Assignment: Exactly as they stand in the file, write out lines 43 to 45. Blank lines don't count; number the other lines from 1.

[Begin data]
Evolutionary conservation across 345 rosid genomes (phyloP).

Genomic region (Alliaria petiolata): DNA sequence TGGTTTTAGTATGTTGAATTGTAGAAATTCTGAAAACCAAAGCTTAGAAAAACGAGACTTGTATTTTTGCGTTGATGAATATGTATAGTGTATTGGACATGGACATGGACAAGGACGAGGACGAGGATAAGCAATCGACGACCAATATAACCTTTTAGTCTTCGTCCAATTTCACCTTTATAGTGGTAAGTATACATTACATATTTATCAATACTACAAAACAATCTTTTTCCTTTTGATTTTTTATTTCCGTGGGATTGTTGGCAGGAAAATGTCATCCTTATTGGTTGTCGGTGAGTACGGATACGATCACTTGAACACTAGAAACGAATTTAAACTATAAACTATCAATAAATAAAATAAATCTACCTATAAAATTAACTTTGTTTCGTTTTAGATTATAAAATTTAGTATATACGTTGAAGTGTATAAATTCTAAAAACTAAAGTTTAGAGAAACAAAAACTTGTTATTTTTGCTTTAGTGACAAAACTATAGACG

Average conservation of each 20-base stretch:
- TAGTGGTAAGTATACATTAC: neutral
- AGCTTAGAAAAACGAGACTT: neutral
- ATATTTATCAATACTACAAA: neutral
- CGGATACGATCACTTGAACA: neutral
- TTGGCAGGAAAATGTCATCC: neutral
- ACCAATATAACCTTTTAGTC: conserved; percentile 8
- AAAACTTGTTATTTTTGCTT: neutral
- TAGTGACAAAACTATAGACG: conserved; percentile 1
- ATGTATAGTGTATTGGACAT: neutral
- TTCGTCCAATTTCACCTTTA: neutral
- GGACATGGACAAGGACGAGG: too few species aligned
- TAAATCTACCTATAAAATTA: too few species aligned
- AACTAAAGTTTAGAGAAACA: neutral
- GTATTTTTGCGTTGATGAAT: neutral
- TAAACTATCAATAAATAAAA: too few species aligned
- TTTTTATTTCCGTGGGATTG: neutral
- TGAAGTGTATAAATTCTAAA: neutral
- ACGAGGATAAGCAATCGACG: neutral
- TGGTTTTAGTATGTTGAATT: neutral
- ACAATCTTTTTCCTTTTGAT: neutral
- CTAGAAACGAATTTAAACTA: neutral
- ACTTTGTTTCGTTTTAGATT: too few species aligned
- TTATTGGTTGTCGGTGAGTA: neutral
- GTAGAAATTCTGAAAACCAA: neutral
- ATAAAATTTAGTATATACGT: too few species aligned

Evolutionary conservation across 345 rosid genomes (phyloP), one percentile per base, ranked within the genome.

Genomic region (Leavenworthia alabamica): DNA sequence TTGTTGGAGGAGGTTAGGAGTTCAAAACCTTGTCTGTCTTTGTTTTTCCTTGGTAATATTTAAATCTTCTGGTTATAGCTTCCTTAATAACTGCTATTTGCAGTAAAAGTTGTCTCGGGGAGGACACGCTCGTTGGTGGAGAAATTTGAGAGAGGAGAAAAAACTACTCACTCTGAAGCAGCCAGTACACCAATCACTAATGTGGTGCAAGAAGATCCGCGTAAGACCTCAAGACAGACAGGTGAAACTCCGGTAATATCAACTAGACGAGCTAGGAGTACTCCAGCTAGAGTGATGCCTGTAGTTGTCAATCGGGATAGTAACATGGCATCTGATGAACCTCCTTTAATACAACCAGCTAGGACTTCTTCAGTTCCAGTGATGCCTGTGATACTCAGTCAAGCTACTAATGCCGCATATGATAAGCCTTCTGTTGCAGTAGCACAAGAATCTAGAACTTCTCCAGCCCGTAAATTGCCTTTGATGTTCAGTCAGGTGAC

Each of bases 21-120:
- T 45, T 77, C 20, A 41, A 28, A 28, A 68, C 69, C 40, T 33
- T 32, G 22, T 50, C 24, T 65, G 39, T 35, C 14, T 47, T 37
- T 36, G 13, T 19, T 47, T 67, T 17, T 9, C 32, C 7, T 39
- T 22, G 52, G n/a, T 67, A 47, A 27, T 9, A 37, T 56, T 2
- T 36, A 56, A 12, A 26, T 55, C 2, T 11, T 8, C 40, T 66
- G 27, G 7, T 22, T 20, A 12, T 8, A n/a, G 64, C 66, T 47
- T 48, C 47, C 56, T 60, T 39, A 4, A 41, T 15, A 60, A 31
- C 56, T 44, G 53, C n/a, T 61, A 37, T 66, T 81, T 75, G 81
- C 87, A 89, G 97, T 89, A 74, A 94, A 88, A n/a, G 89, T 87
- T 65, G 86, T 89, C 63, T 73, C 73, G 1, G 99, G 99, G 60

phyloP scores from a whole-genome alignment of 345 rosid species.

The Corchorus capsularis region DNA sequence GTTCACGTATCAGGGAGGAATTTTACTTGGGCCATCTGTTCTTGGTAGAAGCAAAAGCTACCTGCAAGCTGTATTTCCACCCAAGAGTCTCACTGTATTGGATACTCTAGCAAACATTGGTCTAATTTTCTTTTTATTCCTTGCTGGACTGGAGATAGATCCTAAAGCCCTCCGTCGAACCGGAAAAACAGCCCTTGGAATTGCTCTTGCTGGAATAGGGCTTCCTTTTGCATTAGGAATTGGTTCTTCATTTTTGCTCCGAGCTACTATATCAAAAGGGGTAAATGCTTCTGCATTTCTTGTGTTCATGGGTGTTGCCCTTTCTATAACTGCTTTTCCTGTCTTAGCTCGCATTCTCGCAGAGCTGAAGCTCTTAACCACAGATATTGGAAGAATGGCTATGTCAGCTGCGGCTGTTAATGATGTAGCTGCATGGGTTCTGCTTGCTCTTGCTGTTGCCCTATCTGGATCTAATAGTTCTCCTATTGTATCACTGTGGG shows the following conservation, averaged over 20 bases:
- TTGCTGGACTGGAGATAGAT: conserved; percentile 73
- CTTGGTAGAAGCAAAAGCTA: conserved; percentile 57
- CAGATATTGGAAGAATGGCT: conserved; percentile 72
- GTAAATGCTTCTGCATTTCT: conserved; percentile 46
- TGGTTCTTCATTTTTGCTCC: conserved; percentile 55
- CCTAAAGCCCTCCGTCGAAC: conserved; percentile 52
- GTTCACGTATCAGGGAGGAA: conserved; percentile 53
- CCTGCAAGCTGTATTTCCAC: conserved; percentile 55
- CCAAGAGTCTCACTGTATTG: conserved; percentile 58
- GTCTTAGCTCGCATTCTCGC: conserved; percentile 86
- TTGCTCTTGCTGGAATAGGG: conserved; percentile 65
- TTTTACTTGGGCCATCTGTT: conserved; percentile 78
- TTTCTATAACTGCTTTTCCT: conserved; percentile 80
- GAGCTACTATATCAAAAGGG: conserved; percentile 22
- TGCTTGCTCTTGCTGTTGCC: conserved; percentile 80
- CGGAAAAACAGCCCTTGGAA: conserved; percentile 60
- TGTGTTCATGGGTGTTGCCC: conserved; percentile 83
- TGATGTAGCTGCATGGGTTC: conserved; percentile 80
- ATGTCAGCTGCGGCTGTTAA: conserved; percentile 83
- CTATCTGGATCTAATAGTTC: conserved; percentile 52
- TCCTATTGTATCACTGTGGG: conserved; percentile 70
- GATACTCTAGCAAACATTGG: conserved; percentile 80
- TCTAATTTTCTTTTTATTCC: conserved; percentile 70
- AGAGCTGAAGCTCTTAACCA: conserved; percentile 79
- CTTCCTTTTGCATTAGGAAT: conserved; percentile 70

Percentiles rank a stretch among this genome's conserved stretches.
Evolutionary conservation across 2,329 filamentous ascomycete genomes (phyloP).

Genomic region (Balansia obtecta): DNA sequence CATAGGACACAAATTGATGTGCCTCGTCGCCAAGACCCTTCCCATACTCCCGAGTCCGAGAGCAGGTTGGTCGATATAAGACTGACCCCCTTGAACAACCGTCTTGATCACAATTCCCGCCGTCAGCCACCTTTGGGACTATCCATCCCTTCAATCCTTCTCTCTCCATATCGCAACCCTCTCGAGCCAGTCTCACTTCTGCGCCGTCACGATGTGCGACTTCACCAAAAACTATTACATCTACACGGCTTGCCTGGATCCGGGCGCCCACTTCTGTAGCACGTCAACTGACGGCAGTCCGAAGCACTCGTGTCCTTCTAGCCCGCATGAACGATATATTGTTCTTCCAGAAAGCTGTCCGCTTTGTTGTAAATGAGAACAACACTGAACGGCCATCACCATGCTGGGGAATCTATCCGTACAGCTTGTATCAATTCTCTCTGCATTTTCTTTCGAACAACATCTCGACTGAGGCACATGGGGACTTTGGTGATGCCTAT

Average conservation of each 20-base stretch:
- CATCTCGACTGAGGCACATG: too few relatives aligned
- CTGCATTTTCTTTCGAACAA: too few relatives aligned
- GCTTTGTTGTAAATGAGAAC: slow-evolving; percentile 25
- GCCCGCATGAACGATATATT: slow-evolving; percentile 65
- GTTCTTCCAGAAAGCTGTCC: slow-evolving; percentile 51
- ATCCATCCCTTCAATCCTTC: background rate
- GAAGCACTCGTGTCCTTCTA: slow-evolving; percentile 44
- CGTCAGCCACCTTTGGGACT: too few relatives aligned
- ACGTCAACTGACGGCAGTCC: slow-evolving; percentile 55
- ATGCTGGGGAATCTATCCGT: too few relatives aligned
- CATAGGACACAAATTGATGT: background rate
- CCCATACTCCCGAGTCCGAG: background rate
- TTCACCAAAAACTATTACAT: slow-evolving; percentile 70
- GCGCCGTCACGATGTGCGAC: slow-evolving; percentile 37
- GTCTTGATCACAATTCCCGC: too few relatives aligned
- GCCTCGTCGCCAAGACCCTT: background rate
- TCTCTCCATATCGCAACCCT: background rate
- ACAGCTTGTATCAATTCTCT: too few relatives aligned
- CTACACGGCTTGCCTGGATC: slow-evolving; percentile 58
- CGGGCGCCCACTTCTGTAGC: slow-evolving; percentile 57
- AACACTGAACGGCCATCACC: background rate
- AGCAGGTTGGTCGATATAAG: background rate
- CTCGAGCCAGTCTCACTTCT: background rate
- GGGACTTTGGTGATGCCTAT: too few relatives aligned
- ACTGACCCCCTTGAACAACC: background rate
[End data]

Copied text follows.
The Corchorus capsularis region DNA sequence GTTCACGTATCAGGGAGGAATTTTACTTGGGCCATCTGTTCTTGGTAGAAGCAAAAGCTACCTGCAAGCTGTATTTCCACCCAAGAGTCTCACTGTATTGGATACTCTAGCAAACATTGGTCTAATTTTCTTTTTATTCCTTGCTGGACTGGAGATAGATCCTAAAGCCCTCCGTCGAACCGGAAAAACAGCCCTTGGAATTGCTCTTGCTGGAATAGGGCTTCCTTTTGCATTAGGAATTGGTTCTTCATTTTTGCTCCGAGCTACTATATCAAAAGGGGTAAATGCTTCTGCATTTCTTGTGTTCATGGGTGTTGCCCTTTCTATAACTGCTTTTCCTGTCTTAGCTCGCATTCTCGCAGAGCTGAAGCTCTTAACCACAGATATTGGAAGAATGGCTATGTCAGCTGCGGCTGTTAATGATGTAGCTGCATGGGTTCTGCTTGCTCTTGCTGTTGCCCTATCTGGATCTAATAGTTCTCCTATTGTATCACTGTGGG shows the following conservation, averaged over 20 bases:
- TTGCTGGACTGGAGATAGAT: conserved; percentile 73
- CTTGGTAGAAGCAAAAGCTA: conserved; percentile 57